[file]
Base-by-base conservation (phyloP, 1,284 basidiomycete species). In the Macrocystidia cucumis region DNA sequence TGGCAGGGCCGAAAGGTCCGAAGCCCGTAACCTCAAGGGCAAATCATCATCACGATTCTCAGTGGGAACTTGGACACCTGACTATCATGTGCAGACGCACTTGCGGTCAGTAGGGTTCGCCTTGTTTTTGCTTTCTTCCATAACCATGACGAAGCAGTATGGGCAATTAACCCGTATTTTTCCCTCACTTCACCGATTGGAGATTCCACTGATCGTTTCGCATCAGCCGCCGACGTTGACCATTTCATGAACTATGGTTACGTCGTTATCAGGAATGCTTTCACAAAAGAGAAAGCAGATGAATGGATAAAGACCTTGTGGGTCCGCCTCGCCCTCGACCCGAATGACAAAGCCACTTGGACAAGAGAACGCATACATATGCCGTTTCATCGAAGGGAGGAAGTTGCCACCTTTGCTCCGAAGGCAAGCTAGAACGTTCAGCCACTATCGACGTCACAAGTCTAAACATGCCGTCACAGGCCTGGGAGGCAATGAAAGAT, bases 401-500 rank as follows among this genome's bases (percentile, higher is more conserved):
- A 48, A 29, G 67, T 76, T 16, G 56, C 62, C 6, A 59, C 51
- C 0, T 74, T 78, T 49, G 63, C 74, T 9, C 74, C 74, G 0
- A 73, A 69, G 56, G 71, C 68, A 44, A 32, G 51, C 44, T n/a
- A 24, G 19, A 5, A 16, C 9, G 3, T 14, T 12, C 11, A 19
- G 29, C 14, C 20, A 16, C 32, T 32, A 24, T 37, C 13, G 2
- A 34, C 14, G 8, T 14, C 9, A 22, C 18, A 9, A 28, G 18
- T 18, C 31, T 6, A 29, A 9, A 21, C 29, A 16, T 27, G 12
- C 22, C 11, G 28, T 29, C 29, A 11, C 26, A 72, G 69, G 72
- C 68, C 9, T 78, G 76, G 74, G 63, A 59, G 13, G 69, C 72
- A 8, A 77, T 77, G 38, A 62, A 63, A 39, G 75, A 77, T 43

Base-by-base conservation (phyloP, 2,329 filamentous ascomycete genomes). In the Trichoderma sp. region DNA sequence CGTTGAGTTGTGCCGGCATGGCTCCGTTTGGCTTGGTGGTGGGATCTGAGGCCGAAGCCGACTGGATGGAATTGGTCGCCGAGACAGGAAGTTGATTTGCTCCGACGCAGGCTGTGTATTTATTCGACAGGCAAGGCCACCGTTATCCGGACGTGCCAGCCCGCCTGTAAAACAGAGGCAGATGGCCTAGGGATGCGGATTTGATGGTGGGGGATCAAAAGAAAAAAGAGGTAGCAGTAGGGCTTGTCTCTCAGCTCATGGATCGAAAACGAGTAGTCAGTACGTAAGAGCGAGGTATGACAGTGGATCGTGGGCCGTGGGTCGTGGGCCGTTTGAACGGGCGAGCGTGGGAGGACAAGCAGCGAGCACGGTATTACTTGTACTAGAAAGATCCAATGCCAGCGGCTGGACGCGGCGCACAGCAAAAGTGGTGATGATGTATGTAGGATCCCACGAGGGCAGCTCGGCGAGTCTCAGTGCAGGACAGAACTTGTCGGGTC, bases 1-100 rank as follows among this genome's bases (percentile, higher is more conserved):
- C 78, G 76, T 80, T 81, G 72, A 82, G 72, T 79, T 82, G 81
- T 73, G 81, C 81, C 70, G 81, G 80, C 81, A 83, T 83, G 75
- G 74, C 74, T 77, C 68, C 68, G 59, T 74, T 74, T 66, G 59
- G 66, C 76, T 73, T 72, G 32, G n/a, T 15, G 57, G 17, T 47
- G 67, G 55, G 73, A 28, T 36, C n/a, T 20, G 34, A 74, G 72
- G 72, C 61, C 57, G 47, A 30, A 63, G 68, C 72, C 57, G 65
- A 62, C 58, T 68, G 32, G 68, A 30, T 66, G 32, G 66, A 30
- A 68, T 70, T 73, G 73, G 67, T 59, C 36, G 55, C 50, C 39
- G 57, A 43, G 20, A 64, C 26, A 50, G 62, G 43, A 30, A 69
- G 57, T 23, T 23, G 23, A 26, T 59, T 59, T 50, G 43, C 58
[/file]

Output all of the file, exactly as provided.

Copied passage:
Base-by-base conservation (phyloP, 1,284 basidiomycete species). In the Macrocystidia cucumis region DNA sequence TGGCAGGGCCGAAAGGTCCGAAGCCCGTAACCTCAAGGGCAAATCATCATCACGATTCTCAGTGGGAACTTGGACACCTGACTATCATGTGCAGACGCACTTGCGGTCAGTAGGGTTCGCCTTGTTTTTGCTTTCTTCCATAACCATGACGAAGCAGTATGGGCAATTAACCCGTATTTTTCCCTCACTTCACCGATTGGAGATTCCACTGATCGTTTCGCATCAGCCGCCGACGTTGACCATTTCATGAACTATGGTTACGTCGTTATCAGGAATGCTTTCACAAAAGAGAAAGCAGATGAATGGATAAAGACCTTGTGGGTCCGCCTCGCCCTCGACCCGAATGACAAAGCCACTTGGACAAGAGAACGCATACATATGCCGTTTCATCGAAGGGAGGAAGTTGCCACCTTTGCTCCGAAGGCAAGCTAGAACGTTCAGCCACTATCGACGTCACAAGTCTAAACATGCCGTCACAGGCCTGGGAGGCAATGAAAGAT, bases 401-500 rank as follows among this genome's bases (percentile, higher is more conserved):
- A 48, A 29, G 67, T 76, T 16, G 56, C 62, C 6, A 59, C 51
- C 0, T 74, T 78, T 49, G 63, C 74, T 9, C 74, C 74, G 0
- A 73, A 69, G 56, G 71, C 68, A 44, A 32, G 51, C 44, T n/a
- A 24, G 19, A 5, A 16, C 9, G 3, T 14, T 12, C 11, A 19
- G 29, C 14, C 20, A 16, C 32, T 32, A 24, T 37, C 13, G 2
- A 34, C 14, G 8, T 14, C 9, A 22, C 18, A 9, A 28, G 18
- T 18, C 31, T 6, A 29, A 9, A 21, C 29, A 16, T 27, G 12
- C 22, C 11, G 28, T 29, C 29, A 11, C 26, A 72, G 69, G 72
- C 68, C 9, T 78, G 76, G 74, G 63, A 59, G 13, G 69, C 72
- A 8, A 77, T 77, G 38, A 62, A 63, A 39, G 75, A 77, T 43

Base-by-base conservation (phyloP, 2,329 filamentous ascomycete genomes). In the Trichoderma sp. region DNA sequence CGTTGAGTTGTGCCGGCATGGCTCCGTTTGGCTTGGTGGTGGGATCTGAGGCCGAAGCCGACTGGATGGAATTGGTCGCCGAGACAGGAAGTTGATTTGCTCCGACGCAGGCTGTGTATTTATTCGACAGGCAAGGCCACCGTTATCCGGACGTGCCAGCCCGCCTGTAAAACAGAGGCAGATGGCCTAGGGATGCGGATTTGATGGTGGGGGATCAAAAGAAAAAAGAGGTAGCAGTAGGGCTTGTCTCTCAGCTCATGGATCGAAAACGAGTAGTCAGTACGTAAGAGCGAGGTATGACAGTGGATCGTGGGCCGTGGGTCGTGGGCCGTTTGAACGGGCGAGCGTGGGAGGACAAGCAGCGAGCACGGTATTACTTGTACTAGAAAGATCCAATGCCAGCGGCTGGACGCGGCGCACAGCAAAAGTGGTGATGATGTATGTAGGATCCCACGAGGGCAGCTCGGCGAGTCTCAGTGCAGGACAGAACTTGTCGGGTC, bases 1-100 rank as follows among this genome's bases (percentile, higher is more conserved):
- C 78, G 76, T 80, T 81, G 72, A 82, G 72, T 79, T 82, G 81
- T 73, G 81, C 81, C 70, G 81, G 80, C 81, A 83, T 83, G 75
- G 74, C 74, T 77, C 68, C 68, G 59, T 74, T 74, T 66, G 59
- G 66, C 76, T 73, T 72, G 32, G n/a, T 15, G 57, G 17, T 47
- G 67, G 55, G 73, A 28, T 36, C n/a, T 20, G 34, A 74, G 72
- G 72, C 61, C 57, G 47, A 30, A 63, G 68, C 72, C 57, G 65
- A 62, C 58, T 68, G 32, G 68, A 30, T 66, G 32, G 66, A 30
- A 68, T 70, T 73, G 73, G 67, T 59, C 36, G 55, C 50, C 39
- G 57, A 43, G 20, A 64, C 26, A 50, G 62, G 43, A 30, A 69
- G 57, T 23, T 23, G 23, A 26, T 59, T 59, T 50, G 43, C 58